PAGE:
Nonprofit, nonpartisan journalism. Supported by readers.

Donate
Topics

Community Voices features opinion pieces from a wide variety of authors and perspectives. (Submission Guidelines)

In 2020, facades and monuments keep falling

This month I lost a monument of my own – my mentor and teacher, Joseph Epstein – who declined to wait for the rope and took down his own statue in an op-ed about Dr. Jill Biden.

Dr. Jill Biden filling a holiday care package for deployed troops, hosted by Operation Gratitude at the DC National Guard Armory in Washington.
Dr. Jill Biden filling a holiday care package for deployed troops, hosted by Operation Gratitude at the DC National Guard Armory in Washington.
REUTERS/Cheriss May

Heehee, Otis farted,” my son said during a Monday morning online meet with his fifth-grade class. I wondered out loud what Otis’ problem was. “Otis is my teacher’s baby, Mom.” Well, I’m a jerk. I went over to wave at baby Otis, who was blithely sitting on his mom’s lap as he apparently does most school days, and sat nearby listening to his mama lead class through the trials and tribulations of another online school day.

Gone are the old days of wondering if our teachers lived in the elementary school and slept in their classrooms. Social media had already torn holes in our facades, but 2020 tore them to the ground along with monuments and statues, baseball team mascots, libraries and police stations.

This month I lost a monument of my own – my mentor and teacher, Joseph Epstein – who declined to wait for the rope and took down his own statue by writing a Wall Street Journal op-ed (Dec. 11) in which he referred to Dr. Jill Biden as “kiddo” (she is 69) and suggested she “might drop the ‘Dr.’ ” title. “ ‘Dr. Jill Biden’ sounds and feels fraudulent, not to say a touch comic,” he wrote, as her doctorate is not in obstetrics but in education.

Ostensibly, Epstein is bemoaning the practice of universities awarding doctorates rather too freely in subjects other than medicine, although history tells us this was the norm for centuries; however, his tone implies there is more at issue: “Forget the small thrill of being Dr. Jill, and settle for the larger thrill of living for the next four years in the best public housing in the world as First Lady Jill Biden.”

Article continues after advertisement

Epstein was my adviser and closest writing mentor at Northwestern University in the late 1990s. When I saw the byline under the Wall Street Journal op-ed, I waited a day before confirming that this Joseph Epstein was, indeed, the teacher I had adored. Since then I’ve struggled to reconcile my memories of him with the misogynist tone of his writing in the WSJ.

Epstein was a tough but supportive professor in my small creative writing cohort, and a kind adult presence in my life as I balanced the demands of two degrees. He worked with me during the writing process for my junior year novella and attended my senior recital a year later. He was often in the audience for my concerts at the School of Music. We kept in touch for a while after I graduated and went on for my Master of Music degree and doctorate. But since it’s been a while since we spoke, I thought I might catch him up here.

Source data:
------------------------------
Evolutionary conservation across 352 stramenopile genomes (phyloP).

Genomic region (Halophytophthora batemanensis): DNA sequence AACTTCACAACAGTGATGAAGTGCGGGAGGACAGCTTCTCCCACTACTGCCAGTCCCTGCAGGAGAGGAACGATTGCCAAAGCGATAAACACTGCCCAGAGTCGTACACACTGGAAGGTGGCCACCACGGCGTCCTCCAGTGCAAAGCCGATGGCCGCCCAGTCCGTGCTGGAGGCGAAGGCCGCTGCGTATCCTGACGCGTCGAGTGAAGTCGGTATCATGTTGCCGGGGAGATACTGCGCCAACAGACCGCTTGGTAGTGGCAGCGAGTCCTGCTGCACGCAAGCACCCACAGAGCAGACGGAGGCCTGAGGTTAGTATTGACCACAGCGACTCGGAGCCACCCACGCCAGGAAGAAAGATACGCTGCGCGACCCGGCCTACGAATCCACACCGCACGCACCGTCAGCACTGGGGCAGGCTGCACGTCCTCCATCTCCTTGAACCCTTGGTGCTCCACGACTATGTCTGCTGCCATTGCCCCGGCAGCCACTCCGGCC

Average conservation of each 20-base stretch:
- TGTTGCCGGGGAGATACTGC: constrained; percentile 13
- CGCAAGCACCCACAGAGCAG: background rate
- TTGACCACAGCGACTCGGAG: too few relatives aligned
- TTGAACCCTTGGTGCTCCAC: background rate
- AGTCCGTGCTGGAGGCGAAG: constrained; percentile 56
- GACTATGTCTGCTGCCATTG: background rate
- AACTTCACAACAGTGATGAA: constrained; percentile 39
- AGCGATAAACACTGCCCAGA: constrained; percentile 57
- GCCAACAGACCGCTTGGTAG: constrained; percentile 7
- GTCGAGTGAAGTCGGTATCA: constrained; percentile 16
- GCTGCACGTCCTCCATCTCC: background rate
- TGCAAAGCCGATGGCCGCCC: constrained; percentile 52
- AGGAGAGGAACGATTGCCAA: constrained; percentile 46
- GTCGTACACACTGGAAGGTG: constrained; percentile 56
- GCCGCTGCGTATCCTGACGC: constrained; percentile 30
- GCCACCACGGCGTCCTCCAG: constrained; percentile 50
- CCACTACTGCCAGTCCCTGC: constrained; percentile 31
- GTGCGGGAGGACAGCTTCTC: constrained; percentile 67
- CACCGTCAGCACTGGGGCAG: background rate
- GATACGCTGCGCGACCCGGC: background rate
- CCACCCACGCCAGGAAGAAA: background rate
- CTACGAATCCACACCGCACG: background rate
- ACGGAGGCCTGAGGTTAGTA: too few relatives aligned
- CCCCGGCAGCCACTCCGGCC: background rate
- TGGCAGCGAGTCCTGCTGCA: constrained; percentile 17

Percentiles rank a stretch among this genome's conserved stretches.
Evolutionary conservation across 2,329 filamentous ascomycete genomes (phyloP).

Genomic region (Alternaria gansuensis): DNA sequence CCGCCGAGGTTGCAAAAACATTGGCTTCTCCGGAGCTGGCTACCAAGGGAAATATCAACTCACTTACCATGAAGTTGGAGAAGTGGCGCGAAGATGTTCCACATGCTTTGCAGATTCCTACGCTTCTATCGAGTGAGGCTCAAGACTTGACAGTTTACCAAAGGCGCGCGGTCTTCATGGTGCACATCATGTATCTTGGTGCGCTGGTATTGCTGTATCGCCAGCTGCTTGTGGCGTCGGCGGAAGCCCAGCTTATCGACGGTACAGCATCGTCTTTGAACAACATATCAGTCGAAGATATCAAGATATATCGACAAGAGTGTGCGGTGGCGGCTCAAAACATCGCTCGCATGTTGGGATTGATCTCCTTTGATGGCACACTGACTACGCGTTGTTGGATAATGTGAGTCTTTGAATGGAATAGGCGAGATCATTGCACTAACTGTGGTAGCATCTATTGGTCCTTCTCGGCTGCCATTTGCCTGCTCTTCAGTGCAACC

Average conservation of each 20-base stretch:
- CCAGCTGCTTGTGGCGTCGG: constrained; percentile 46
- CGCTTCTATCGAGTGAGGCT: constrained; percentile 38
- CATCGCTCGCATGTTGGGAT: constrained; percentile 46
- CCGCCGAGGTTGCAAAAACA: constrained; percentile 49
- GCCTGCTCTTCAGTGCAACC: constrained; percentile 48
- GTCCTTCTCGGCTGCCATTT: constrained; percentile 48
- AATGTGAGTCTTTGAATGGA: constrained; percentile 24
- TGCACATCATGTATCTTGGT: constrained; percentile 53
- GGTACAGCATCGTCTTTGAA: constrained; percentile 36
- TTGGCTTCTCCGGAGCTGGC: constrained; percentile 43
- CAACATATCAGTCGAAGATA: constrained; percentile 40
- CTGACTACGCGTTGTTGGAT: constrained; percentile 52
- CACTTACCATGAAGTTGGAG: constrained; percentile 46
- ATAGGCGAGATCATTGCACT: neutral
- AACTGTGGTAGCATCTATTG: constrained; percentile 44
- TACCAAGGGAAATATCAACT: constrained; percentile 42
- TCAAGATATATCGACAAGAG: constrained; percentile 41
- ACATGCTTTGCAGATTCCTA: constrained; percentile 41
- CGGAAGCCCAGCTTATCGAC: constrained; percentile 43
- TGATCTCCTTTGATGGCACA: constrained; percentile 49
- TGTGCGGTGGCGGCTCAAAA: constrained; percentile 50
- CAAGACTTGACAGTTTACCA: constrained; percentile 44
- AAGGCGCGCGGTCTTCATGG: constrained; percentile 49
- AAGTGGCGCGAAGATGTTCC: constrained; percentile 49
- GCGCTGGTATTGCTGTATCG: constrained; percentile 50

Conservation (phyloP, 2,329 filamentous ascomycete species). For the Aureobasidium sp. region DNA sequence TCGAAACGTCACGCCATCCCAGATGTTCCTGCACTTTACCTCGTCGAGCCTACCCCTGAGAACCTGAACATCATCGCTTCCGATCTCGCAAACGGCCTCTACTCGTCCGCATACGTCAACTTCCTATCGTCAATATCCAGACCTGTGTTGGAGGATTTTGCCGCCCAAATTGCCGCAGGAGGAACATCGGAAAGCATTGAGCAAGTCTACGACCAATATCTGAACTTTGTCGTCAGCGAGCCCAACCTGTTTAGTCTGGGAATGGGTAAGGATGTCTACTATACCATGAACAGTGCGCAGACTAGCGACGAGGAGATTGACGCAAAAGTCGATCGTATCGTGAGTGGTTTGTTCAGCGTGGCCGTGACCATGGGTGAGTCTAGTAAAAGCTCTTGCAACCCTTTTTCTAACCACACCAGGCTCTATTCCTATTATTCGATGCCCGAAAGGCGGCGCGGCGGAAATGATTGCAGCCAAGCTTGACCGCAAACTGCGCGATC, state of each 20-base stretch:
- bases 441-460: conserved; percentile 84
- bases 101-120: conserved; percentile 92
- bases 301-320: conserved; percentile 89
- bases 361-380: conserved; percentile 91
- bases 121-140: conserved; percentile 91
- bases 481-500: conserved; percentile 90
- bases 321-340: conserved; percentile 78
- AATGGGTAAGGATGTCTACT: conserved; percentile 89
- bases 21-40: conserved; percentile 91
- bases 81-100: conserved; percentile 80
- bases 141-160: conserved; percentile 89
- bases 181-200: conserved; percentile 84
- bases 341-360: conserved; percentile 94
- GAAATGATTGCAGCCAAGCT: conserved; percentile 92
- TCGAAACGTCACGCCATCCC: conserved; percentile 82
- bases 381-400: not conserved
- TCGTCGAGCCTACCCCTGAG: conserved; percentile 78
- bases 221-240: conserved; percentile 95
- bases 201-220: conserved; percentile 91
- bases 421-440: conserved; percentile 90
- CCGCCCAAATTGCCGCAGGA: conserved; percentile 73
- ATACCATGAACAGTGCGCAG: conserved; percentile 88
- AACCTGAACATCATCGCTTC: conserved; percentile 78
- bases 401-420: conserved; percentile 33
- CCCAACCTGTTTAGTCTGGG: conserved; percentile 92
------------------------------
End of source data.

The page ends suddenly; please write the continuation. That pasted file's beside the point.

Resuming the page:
Mr. Epstein, my doctoral degree was pretty rigorous, actually, even without taking into account the outside challenges posed by my gender, with which Dr. Biden is certainly familiar. I defended my dissertation with an infant in a car seat next to me, and walked for my doctorate with a 9-month-old waiting at home. Did I tell you the story of when I flew to an interview for a tenure-track position at 33 weeks pregnant? I’ll never forget the look on the committee member’s face when I came down the elevator to meet him in baggage claim. No, you’re right, I didn’t get that job. I have been pretty successful as a musician, though — did I ever write you about the concerts I’ve played with a crying infant in the wings, or the rehearsals with a baby on a knee? Oh, and here’s my favorite accomplishment: I delivered my two babies drug-free and stone-cold sober. Not bad for a kiddo like me!

photo of article author
Rena Kraut
Truth be told, I can’t remember how Epstein treated me. I like to believe he guided the young me with the same respect and belief in my potential as he would my male counterparts. I have no idea if I was condescended to and patronized by the same man who wrote the op-ed, or if this Joseph Epstein is an embittered product of the white male tantrum that our country has been throwing for the past few years. The Mr. Epstein of the cloistered University Hall office in 1997 chose to show us a staid and steady intellectual in cardigans and tortoiseshell glasses. Now he chose to show us a different side, and I’m left to reconcile the two, hamstrung by 20-plus years of confused memories.

2020 left precious few heroes on the pedestal, and life teaches you that it’s unfair to put them up there in the first place. But consider Baby Otis and his Mama, who have no choice but to reveal their humanity to us, baby farts and all. If all monuments must fall, I’m glad they’re still standing.

Dr. Rena Kraut is a classical clarinetist and the executive director of the Cuban American Youth Orchestra.

WANT TO ADD YOUR VOICE?

If you’re interested in joining the discussion, add your voice to the Comment section below — or consider writing a letter or a longer-form Community Voices commentary. (For more information about Community Voices, see our Submission Guidelines.)